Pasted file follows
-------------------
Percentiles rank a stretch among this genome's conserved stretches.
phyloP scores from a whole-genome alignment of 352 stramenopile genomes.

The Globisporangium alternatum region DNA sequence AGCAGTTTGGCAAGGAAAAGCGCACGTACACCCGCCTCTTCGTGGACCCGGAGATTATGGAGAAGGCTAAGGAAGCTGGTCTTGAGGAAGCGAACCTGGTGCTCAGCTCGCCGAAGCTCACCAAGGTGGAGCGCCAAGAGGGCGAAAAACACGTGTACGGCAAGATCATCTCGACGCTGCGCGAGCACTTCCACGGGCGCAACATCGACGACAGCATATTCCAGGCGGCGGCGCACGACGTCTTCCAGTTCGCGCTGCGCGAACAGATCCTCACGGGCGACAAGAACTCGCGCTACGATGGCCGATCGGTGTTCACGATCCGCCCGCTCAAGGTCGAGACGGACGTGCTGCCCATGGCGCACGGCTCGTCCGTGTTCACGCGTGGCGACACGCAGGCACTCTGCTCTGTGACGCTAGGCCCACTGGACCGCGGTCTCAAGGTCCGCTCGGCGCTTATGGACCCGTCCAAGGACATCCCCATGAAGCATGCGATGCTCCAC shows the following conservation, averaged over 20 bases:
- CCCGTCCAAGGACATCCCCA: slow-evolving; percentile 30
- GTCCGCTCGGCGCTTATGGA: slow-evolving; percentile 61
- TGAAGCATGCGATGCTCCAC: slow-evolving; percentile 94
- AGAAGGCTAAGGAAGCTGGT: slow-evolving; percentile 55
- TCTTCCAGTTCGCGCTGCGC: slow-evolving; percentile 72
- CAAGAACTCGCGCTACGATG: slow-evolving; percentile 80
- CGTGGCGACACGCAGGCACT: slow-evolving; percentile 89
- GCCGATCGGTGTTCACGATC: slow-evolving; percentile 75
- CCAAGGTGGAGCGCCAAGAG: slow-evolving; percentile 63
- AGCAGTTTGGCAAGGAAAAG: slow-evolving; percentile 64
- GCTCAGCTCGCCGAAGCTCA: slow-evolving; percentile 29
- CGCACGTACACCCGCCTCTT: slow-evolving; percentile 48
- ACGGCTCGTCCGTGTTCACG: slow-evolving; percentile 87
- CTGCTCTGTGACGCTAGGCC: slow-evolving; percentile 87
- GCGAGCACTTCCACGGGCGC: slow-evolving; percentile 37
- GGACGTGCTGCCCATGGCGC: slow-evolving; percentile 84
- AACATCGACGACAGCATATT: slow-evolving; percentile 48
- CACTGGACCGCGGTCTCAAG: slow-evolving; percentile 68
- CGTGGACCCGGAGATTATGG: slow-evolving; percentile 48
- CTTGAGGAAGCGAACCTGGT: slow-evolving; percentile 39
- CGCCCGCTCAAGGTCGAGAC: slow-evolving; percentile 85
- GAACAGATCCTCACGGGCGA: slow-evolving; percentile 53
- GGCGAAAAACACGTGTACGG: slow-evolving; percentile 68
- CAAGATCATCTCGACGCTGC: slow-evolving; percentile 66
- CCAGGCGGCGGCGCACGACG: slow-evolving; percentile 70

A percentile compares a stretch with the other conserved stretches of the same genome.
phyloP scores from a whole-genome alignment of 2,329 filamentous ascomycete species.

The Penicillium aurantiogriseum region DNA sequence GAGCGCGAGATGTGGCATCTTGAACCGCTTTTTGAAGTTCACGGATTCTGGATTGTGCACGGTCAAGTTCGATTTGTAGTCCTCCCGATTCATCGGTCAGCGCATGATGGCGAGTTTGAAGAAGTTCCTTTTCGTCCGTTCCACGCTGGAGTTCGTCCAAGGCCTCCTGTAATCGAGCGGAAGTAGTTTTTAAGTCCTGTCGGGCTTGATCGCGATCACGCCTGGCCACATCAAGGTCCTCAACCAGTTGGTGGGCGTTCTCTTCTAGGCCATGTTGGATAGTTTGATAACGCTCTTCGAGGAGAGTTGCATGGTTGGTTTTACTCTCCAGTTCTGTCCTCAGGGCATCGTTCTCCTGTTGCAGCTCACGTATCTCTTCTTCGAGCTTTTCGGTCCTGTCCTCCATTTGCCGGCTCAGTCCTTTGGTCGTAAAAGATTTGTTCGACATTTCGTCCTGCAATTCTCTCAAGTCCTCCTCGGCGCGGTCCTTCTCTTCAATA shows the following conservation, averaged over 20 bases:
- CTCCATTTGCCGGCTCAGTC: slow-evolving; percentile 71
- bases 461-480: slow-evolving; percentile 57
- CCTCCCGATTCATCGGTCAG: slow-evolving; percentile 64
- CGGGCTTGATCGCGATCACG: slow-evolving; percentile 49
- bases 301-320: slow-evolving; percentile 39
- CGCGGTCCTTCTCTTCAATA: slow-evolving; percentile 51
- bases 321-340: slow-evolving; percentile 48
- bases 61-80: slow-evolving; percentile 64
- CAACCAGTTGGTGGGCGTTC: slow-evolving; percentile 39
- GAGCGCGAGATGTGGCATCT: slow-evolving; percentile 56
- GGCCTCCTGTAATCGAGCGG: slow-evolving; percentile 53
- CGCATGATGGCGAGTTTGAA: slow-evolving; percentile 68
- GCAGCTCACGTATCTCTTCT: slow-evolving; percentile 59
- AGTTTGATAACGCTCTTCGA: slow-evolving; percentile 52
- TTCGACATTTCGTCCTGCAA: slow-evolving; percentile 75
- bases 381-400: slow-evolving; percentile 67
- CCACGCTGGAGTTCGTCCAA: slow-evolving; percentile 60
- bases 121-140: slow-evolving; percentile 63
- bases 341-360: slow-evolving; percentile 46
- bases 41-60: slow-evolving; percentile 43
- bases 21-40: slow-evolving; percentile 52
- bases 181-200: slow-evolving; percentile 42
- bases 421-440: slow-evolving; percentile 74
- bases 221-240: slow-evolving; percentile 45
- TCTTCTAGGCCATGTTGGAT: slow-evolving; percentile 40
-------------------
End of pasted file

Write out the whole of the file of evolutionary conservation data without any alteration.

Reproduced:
Percentiles rank a stretch among this genome's conserved stretches.
phyloP scores from a whole-genome alignment of 352 stramenopile genomes.

The Globisporangium alternatum region DNA sequence AGCAGTTTGGCAAGGAAAAGCGCACGTACACCCGCCTCTTCGTGGACCCGGAGATTATGGAGAAGGCTAAGGAAGCTGGTCTTGAGGAAGCGAACCTGGTGCTCAGCTCGCCGAAGCTCACCAAGGTGGAGCGCCAAGAGGGCGAAAAACACGTGTACGGCAAGATCATCTCGACGCTGCGCGAGCACTTCCACGGGCGCAACATCGACGACAGCATATTCCAGGCGGCGGCGCACGACGTCTTCCAGTTCGCGCTGCGCGAACAGATCCTCACGGGCGACAAGAACTCGCGCTACGATGGCCGATCGGTGTTCACGATCCGCCCGCTCAAGGTCGAGACGGACGTGCTGCCCATGGCGCACGGCTCGTCCGTGTTCACGCGTGGCGACACGCAGGCACTCTGCTCTGTGACGCTAGGCCCACTGGACCGCGGTCTCAAGGTCCGCTCGGCGCTTATGGACCCGTCCAAGGACATCCCCATGAAGCATGCGATGCTCCAC shows the following conservation, averaged over 20 bases:
- CCCGTCCAAGGACATCCCCA: slow-evolving; percentile 30
- GTCCGCTCGGCGCTTATGGA: slow-evolving; percentile 61
- TGAAGCATGCGATGCTCCAC: slow-evolving; percentile 94
- AGAAGGCTAAGGAAGCTGGT: slow-evolving; percentile 55
- TCTTCCAGTTCGCGCTGCGC: slow-evolving; percentile 72
- CAAGAACTCGCGCTACGATG: slow-evolving; percentile 80
- CGTGGCGACACGCAGGCACT: slow-evolving; percentile 89
- GCCGATCGGTGTTCACGATC: slow-evolving; percentile 75
- CCAAGGTGGAGCGCCAAGAG: slow-evolving; percentile 63
- AGCAGTTTGGCAAGGAAAAG: slow-evolving; percentile 64
- GCTCAGCTCGCCGAAGCTCA: slow-evolving; percentile 29
- CGCACGTACACCCGCCTCTT: slow-evolving; percentile 48
- ACGGCTCGTCCGTGTTCACG: slow-evolving; percentile 87
- CTGCTCTGTGACGCTAGGCC: slow-evolving; percentile 87
- GCGAGCACTTCCACGGGCGC: slow-evolving; percentile 37
- GGACGTGCTGCCCATGGCGC: slow-evolving; percentile 84
- AACATCGACGACAGCATATT: slow-evolving; percentile 48
- CACTGGACCGCGGTCTCAAG: slow-evolving; percentile 68
- CGTGGACCCGGAGATTATGG: slow-evolving; percentile 48
- CTTGAGGAAGCGAACCTGGT: slow-evolving; percentile 39
- CGCCCGCTCAAGGTCGAGAC: slow-evolving; percentile 85
- GAACAGATCCTCACGGGCGA: slow-evolving; percentile 53
- GGCGAAAAACACGTGTACGG: slow-evolving; percentile 68
- CAAGATCATCTCGACGCTGC: slow-evolving; percentile 66
- CCAGGCGGCGGCGCACGACG: slow-evolving; percentile 70

A percentile compares a stretch with the other conserved stretches of the same genome.
phyloP scores from a whole-genome alignment of 2,329 filamentous ascomycete species.

The Penicillium aurantiogriseum region DNA sequence GAGCGCGAGATGTGGCATCTTGAACCGCTTTTTGAAGTTCACGGATTCTGGATTGTGCACGGTCAAGTTCGATTTGTAGTCCTCCCGATTCATCGGTCAGCGCATGATGGCGAGTTTGAAGAAGTTCCTTTTCGTCCGTTCCACGCTGGAGTTCGTCCAAGGCCTCCTGTAATCGAGCGGAAGTAGTTTTTAAGTCCTGTCGGGCTTGATCGCGATCACGCCTGGCCACATCAAGGTCCTCAACCAGTTGGTGGGCGTTCTCTTCTAGGCCATGTTGGATAGTTTGATAACGCTCTTCGAGGAGAGTTGCATGGTTGGTTTTACTCTCCAGTTCTGTCCTCAGGGCATCGTTCTCCTGTTGCAGCTCACGTATCTCTTCTTCGAGCTTTTCGGTCCTGTCCTCCATTTGCCGGCTCAGTCCTTTGGTCGTAAAAGATTTGTTCGACATTTCGTCCTGCAATTCTCTCAAGTCCTCCTCGGCGCGGTCCTTCTCTTCAATA shows the following conservation, averaged over 20 bases:
- CTCCATTTGCCGGCTCAGTC: slow-evolving; percentile 71
- bases 461-480: slow-evolving; percentile 57
- CCTCCCGATTCATCGGTCAG: slow-evolving; percentile 64
- CGGGCTTGATCGCGATCACG: slow-evolving; percentile 49
- bases 301-320: slow-evolving; percentile 39
- CGCGGTCCTTCTCTTCAATA: slow-evolving; percentile 51
- bases 321-340: slow-evolving; percentile 48
- bases 61-80: slow-evolving; percentile 64
- CAACCAGTTGGTGGGCGTTC: slow-evolving; percentile 39
- GAGCGCGAGATGTGGCATCT: slow-evolving; percentile 56
- GGCCTCCTGTAATCGAGCGG: slow-evolving; percentile 53
- CGCATGATGGCGAGTTTGAA: slow-evolving; percentile 68
- GCAGCTCACGTATCTCTTCT: slow-evolving; percentile 59
- AGTTTGATAACGCTCTTCGA: slow-evolving; percentile 52
- TTCGACATTTCGTCCTGCAA: slow-evolving; percentile 75
- bases 381-400: slow-evolving; percentile 67
- CCACGCTGGAGTTCGTCCAA: slow-evolving; percentile 60
- bases 121-140: slow-evolving; percentile 63
- bases 341-360: slow-evolving; percentile 46
- bases 41-60: slow-evolving; percentile 43
- bases 21-40: slow-evolving; percentile 52
- bases 181-200: slow-evolving; percentile 42
- bases 421-440: slow-evolving; percentile 74
- bases 221-240: slow-evolving; percentile 45
- TCTTCTAGGCCATGTTGGAT: slow-evolving; percentile 40